While medical research has made remarkable strides in understanding
the underlying biological mechanisms of the disorder, it is
the patient who is responsible for daily self-care and decision
making. Our focus has been on the cognitive aspects of self-care,
including problem identification, sensemaking, planning, and
decision making. These macrocognitive functions are necessary
for patient adherence, but they are not well addressed by
most current programs.
An example can be seen in diabetes management.
Medical science understands the physiological mechanisms of
diabetes, pharmaceutical companies produce effective medications,
and product designers have produced state-of-the-art equipment.
Despite all this, about 2/3rds of all type 2 diabetics fail
to control their blood glucose levels. Many practitioners
are clueless as to why so many of their patients with diabetes
Our research has found that much of the failure
is not because patients lack discipline, or will power, or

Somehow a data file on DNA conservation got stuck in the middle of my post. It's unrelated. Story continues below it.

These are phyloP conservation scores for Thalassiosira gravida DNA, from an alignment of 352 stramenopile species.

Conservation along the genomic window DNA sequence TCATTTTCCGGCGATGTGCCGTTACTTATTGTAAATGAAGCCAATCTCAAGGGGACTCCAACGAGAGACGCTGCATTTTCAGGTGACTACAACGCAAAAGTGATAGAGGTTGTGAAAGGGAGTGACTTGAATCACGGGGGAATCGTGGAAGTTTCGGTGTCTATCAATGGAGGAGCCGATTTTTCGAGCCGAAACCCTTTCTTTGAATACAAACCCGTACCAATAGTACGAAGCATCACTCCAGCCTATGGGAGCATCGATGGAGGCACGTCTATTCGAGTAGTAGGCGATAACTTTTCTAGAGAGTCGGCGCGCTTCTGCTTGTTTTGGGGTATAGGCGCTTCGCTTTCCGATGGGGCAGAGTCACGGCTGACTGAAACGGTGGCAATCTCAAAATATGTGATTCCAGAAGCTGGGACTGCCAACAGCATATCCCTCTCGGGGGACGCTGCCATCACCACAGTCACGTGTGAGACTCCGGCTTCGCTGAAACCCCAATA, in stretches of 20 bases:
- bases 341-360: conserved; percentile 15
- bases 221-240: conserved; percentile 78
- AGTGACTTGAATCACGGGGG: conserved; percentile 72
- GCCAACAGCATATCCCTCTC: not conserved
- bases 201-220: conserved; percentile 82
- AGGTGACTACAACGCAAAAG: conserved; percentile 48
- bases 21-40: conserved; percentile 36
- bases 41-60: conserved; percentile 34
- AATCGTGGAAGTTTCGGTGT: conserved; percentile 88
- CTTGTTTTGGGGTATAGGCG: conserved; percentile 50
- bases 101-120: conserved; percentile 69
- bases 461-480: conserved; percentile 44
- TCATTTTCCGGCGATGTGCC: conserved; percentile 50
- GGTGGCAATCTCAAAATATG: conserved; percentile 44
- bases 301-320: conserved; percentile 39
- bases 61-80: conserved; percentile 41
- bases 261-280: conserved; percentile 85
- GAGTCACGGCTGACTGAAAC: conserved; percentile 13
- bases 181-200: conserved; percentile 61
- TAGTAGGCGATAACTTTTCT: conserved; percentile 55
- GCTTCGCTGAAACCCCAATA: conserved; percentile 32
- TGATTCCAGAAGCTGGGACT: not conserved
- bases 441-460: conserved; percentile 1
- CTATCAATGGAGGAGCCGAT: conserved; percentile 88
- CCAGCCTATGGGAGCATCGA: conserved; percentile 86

knowledge of physiology. They don’t need more lectures
about how the pancreas works. We found that most patients
simply don’t understand what they must do to regulate
their glucose levels.
The medical model contributes to the problem
by taking control away from patients. Health care providers
have patients collect and bring in test results, but they
don’t use the finding of cognitive science and naturalistic
decision making research to guide patients in interpreting
results, discovering and correcting anomalies, and planning/replanning
future choices. Patients are not learning to make their own
discoveries about how they are driving blood glucose levels
up and down through diet, exercise, stress, and medication,
and how these variables interrelate. We use a dynamic control
model to convey these critical skills.
Health care organizations also must continually monitor
their operations to reflect changes in patients served,
medical advances, legal and fiscal constraints, and professional
availability. Here, the focus must be on continual
attention to the whole health care system. Organizations
must detect changes early, make sense of their potential
impact, plan for anticipated changes, and make timely
and astute decisions. While we can address specific challenges,
our real interest is in building the competence for ongoing
adaptive capacity in organizations.